There are few American actors more iconic than Clint Eastwood. His iconic “Man With No Name” character is the face of the American West for a generation of men. Dirty Harry is perhaps the most recognizable fictional police officer in American history. And the man who played them? Well, he spent some time as a small-town mayor in California.
Clint Eastwood was born in San Francisco, California in 1930. The nurses quickly took to calling him “Samson” because he was over 11 pounds at birth. The Mayflower-descended family moved around California, settling first in Sacramento, then in Piedmont. The family was comfortable because Eastwood’s father was a manufacturing executive and his mother worked as clerical support at IBM.
It’s unclear if Eastwood ever graduated high school. Records are sealed, contemporary reports from friends are unclear and Eastwood has never commented on the subject. We do, however, know that he was expelled from school for obscene graffiti and burning an effigy on top of the school. He then transferred to a technical high school, which was his final formal schooling whether he graduated or not.
After leaving high school, Eastwood worked a number of odd jobs, including a stint in the United States Army during the Korean War, though he did not serve in combat. Eastwood survived a plane crash back from a rendezvous with an officer’s wife and paddled to shore on a life raft.
After the Army, Eastwood bummed around some more before going to Hollywood and becoming as close to an instant star as exists. Eastwood claimed that he was discovered by an assistant and brought to meet a casting director. While they were not terribly impressed with his acting, they were very impressed by the fact that he was 6’4” tall.
So they sent him to acting class, where they hoped to break him of his wooden movements and habit of talking through his teeth. Despite the fact that these are big “no nos” in the world of acting, they soon became Eastwood’s trademark. Eastwood floundered about in small and sometimes uncredited roles before landing the role that would make him famous: playing Rowdy Yates on CBS’ Rawhide.
Eastwood was a breakout character, though he disliked the role, believing himself too old to play the character. He directed some of the trailers for the series but was never able to successfully command an entire episode. In 1958, when he started the show, he was paid $750 an episode. When the show was canceled Eastwood was given $119,000 severance pay.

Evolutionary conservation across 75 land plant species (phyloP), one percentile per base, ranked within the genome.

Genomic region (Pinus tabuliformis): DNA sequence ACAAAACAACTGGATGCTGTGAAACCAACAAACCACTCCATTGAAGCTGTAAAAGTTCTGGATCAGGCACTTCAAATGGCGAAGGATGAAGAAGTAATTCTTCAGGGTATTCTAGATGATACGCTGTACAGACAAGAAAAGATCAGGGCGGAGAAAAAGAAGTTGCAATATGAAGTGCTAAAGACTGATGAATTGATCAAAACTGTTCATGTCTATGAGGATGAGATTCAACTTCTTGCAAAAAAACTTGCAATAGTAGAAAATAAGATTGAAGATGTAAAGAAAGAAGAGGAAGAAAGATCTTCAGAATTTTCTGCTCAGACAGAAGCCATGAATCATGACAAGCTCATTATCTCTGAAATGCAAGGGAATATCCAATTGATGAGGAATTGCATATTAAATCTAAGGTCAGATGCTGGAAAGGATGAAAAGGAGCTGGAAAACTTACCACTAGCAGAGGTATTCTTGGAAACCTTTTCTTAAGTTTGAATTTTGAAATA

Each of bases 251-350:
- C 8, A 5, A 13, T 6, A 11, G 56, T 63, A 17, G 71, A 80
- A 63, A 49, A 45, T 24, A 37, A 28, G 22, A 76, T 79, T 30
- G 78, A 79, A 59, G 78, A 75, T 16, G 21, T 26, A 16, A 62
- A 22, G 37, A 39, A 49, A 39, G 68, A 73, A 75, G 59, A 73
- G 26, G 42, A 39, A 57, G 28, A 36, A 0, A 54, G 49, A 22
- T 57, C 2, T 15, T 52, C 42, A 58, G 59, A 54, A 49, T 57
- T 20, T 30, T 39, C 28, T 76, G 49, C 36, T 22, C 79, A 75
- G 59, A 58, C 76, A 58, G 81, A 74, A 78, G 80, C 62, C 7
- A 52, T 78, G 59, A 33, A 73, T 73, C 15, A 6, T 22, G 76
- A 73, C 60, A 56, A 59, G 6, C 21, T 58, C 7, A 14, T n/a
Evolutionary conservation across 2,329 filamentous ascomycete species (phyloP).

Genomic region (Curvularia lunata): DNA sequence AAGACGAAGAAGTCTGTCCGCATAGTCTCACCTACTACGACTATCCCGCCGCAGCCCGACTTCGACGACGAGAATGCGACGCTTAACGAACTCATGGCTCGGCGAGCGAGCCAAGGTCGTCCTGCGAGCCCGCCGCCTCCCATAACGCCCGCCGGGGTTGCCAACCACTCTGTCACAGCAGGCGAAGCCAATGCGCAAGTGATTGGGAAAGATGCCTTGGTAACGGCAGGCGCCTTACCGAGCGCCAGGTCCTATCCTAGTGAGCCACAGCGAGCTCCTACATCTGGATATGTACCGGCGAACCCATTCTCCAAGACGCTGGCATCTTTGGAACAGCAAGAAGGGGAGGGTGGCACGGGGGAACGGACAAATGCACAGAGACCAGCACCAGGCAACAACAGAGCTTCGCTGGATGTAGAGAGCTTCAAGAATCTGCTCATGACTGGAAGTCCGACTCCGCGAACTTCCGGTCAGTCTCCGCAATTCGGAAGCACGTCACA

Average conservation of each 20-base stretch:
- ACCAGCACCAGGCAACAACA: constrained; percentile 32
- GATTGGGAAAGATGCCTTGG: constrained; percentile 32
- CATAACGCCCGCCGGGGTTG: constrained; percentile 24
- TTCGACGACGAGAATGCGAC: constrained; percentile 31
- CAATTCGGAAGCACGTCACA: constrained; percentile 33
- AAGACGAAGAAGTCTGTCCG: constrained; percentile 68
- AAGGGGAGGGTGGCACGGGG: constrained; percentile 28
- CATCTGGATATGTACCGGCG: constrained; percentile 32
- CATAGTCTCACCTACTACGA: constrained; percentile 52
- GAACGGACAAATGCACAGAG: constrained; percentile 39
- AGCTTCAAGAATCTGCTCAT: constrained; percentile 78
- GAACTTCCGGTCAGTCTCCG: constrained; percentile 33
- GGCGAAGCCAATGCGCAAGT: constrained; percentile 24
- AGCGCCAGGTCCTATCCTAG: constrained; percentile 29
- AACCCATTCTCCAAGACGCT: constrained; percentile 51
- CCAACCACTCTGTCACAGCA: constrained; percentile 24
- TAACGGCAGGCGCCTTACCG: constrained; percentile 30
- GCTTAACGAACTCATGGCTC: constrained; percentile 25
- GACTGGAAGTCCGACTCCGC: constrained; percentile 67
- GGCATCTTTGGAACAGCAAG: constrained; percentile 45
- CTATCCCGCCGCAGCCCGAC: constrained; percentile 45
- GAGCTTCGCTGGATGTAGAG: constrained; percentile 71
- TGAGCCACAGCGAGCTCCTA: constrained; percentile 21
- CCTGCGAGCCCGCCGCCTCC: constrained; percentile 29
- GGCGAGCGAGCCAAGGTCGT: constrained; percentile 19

Richard Harrison introduced Sergio Leone to Clint Eastwood after his Rawhide co-star Eric Fleming declined to work with the director. What would result was one of the most fruitful partnerships of Eastwood’s career, making the so-called “Dollars Trilogy”: A Fistful of Dollars, For a Few Dollars More, and The Good The Bad and the Ugly.
The last of these is widely regarded as one of, if not the, greatest film ever made. Eastwood played “The Man With No Name,” a more morally ambiguous character than the one that he played on Rawhide. Along with John Ford’s The Searchers, it touched off a period of much more thoughtful and serious Western films known as “revisionist Westerns.” Eastwood would revisit the character in two of his own films, High Plains Drifter, a gritty, psychedelic take on the character and Pale Rider, a spiritual take on the character. Both Eastwood-directed films put the Man With No Name into the role of the grateful dead.
Eastwood continued to work primarily in the Western idiom for the balance of the 1960s. And while it might be hard to believe now, most people still didn’t know who he was, because the genre was on the decline, appealing to a smaller and smaller niche of the general action film genre. This all changed with Hang ‘Em High, which catapulted Eastwood to international stardom as the lead in United Artists’ biggest opening weekend at the time.
At the dawn of the 1970s, Eastwood starred in his other iconic role, that of Detective Harry Callahan, also known as “Dirty Harry.” The eponymous first film was released in 1971 and followed by Magnum Force in 1973, The Enforcer in 1975, Sudden Impact in 1983, and The Dead Pool in 1988, the last of which features Guns ‘N’ Roses as Jim Carrey’s band.
The character allowed Eastwood to explore his conservative political views on camera. While the leftist media tends to portray Harry as some kind of warning against “killer cops,” the character is a clear endorsement of law and order in a society gone mad.
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